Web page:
House via Triangle Modernist Houses
Is two a trend? In Malibu's most recent Carbon Beach access battle, a nonprofit group has switched sides in exchange for cash--just like the Santa Monica Mountains Conservancy did with U2 guitarist The Edge's plans for a cliffside Malibu development. This time, Lisette Ackerberg, who lives in a Richard Meier house on Carbon Beach, has been fighting a 10 foot wide easement on her property that would provide public access to the beach. The requirement for a public walkway dates to the 1980s, according to the Coastal Commission (the house was built in 1986), but the group finally tried to open it up in 2003, reports the AP. The nonprofit group Access for All was supposed to build and manage the path, but they waited two years before going in and finding "a concrete slab, generator, light posts, a 9-foot-high wall and other development."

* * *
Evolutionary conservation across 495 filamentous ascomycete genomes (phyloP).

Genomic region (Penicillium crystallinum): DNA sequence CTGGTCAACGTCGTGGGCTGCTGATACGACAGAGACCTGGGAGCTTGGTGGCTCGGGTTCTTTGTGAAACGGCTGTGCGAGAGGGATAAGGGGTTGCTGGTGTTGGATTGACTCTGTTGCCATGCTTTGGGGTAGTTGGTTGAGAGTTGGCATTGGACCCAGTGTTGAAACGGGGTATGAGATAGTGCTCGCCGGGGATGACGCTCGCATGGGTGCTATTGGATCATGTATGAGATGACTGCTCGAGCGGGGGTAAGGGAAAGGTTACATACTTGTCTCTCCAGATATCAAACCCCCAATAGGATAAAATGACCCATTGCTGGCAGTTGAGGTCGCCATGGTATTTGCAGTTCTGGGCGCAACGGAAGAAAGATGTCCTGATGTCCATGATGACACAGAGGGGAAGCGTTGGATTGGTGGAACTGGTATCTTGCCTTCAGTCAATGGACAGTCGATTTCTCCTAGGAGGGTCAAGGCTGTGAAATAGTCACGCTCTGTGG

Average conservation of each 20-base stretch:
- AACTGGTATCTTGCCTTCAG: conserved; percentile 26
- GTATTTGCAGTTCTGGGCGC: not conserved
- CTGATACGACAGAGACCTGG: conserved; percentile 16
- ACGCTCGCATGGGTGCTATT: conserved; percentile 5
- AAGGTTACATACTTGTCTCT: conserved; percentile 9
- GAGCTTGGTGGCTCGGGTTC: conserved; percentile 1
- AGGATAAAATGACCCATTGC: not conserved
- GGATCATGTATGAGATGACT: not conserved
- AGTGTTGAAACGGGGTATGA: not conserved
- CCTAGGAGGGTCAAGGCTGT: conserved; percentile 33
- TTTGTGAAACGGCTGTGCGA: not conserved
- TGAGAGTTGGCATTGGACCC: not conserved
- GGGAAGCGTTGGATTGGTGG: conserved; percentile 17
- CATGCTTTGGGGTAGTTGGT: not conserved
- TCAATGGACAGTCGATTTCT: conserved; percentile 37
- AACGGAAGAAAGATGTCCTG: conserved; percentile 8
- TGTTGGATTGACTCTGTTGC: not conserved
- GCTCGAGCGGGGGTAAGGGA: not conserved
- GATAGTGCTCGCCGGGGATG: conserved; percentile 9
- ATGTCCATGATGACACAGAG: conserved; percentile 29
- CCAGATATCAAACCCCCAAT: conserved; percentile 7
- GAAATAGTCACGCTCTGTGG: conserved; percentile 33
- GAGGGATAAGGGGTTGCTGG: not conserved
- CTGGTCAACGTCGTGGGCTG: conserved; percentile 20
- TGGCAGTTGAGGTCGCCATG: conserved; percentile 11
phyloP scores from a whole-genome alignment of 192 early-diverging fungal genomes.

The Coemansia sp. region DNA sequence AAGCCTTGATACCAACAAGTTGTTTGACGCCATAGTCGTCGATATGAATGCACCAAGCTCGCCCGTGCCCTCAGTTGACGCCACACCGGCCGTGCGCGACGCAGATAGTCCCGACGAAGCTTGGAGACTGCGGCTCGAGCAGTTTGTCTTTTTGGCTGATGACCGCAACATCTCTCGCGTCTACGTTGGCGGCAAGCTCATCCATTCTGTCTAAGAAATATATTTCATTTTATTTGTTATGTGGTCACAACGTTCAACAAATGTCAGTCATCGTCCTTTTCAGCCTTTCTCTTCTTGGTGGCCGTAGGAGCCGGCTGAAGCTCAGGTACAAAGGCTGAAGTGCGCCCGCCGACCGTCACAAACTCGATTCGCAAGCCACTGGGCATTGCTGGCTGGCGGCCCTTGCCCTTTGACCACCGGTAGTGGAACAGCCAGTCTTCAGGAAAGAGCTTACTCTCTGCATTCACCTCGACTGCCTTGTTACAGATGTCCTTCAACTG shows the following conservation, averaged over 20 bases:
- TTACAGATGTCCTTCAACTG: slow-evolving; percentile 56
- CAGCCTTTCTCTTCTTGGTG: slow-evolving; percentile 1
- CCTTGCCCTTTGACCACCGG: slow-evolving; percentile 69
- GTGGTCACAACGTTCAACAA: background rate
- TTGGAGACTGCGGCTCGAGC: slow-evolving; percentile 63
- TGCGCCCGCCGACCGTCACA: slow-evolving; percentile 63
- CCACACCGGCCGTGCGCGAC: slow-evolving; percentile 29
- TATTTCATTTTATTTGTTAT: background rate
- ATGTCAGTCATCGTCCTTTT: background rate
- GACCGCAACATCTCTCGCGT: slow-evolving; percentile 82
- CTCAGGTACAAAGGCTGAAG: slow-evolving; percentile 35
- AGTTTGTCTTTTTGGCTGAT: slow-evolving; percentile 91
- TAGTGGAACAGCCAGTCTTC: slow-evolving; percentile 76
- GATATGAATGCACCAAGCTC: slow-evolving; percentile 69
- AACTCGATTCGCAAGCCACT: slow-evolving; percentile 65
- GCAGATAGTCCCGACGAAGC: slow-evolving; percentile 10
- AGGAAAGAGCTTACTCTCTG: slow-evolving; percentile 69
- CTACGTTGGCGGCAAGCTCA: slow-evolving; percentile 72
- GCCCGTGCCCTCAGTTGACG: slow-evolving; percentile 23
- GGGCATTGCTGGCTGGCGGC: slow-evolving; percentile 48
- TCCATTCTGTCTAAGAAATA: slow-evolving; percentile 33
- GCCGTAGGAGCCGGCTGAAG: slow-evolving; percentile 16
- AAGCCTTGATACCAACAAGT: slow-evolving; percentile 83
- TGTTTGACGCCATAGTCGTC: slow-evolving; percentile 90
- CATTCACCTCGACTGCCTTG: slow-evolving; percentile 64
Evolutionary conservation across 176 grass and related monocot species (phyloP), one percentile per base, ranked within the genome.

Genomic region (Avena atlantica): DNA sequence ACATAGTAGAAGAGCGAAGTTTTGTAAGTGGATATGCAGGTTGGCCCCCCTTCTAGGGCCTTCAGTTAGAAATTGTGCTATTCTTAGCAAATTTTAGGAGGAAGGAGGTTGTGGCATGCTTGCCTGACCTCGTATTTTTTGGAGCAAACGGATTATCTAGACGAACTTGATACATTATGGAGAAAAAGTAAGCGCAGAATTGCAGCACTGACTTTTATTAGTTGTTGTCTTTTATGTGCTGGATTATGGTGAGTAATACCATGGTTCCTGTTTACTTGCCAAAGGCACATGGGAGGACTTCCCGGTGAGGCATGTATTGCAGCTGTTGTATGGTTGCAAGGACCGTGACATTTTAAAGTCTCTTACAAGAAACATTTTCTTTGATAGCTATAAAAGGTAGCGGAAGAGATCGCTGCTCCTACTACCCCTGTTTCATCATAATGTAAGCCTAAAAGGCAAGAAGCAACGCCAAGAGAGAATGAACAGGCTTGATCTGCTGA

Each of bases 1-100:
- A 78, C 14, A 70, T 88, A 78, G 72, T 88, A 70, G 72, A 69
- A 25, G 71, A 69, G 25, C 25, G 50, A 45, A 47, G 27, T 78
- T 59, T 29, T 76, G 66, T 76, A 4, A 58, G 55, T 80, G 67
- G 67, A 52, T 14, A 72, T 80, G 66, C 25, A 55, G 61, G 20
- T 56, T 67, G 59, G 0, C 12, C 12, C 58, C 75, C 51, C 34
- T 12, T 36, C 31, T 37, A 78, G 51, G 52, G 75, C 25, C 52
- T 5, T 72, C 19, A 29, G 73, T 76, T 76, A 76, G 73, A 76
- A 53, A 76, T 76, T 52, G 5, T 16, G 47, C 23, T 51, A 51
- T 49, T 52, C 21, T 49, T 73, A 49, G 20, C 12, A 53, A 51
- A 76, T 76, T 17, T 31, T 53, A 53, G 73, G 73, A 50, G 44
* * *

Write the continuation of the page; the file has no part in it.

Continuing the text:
The Coastal Commission tried to have the stuff removed, a legal battle ensued, and then Access for All did this:
agreed to file a lawsuit funded by the homeowner seeking to open another proposed, county-owned pathway in exchange for the one required on the Ackerberg property. The family would pay $125,000 to the nonprofit to maintain the new pathway and another $125,000 to the commission, money that could go to Access for All if the state agency refused it. (The Santa Monica Mountains Conservancy only agreed to take a neutral position on The Edge's project, for four times as much money.) Now a judge has just ruled that the public is entitled to both the county-owned pathway and the Ackerberg one. According to the LA Times, the CCC is expected to take Ackerberg pathway control back from Access for All next week.
· Malibu resident told to open access [AP]
· Judge orders Malibu homeowner to clear pathway to beach [LAT]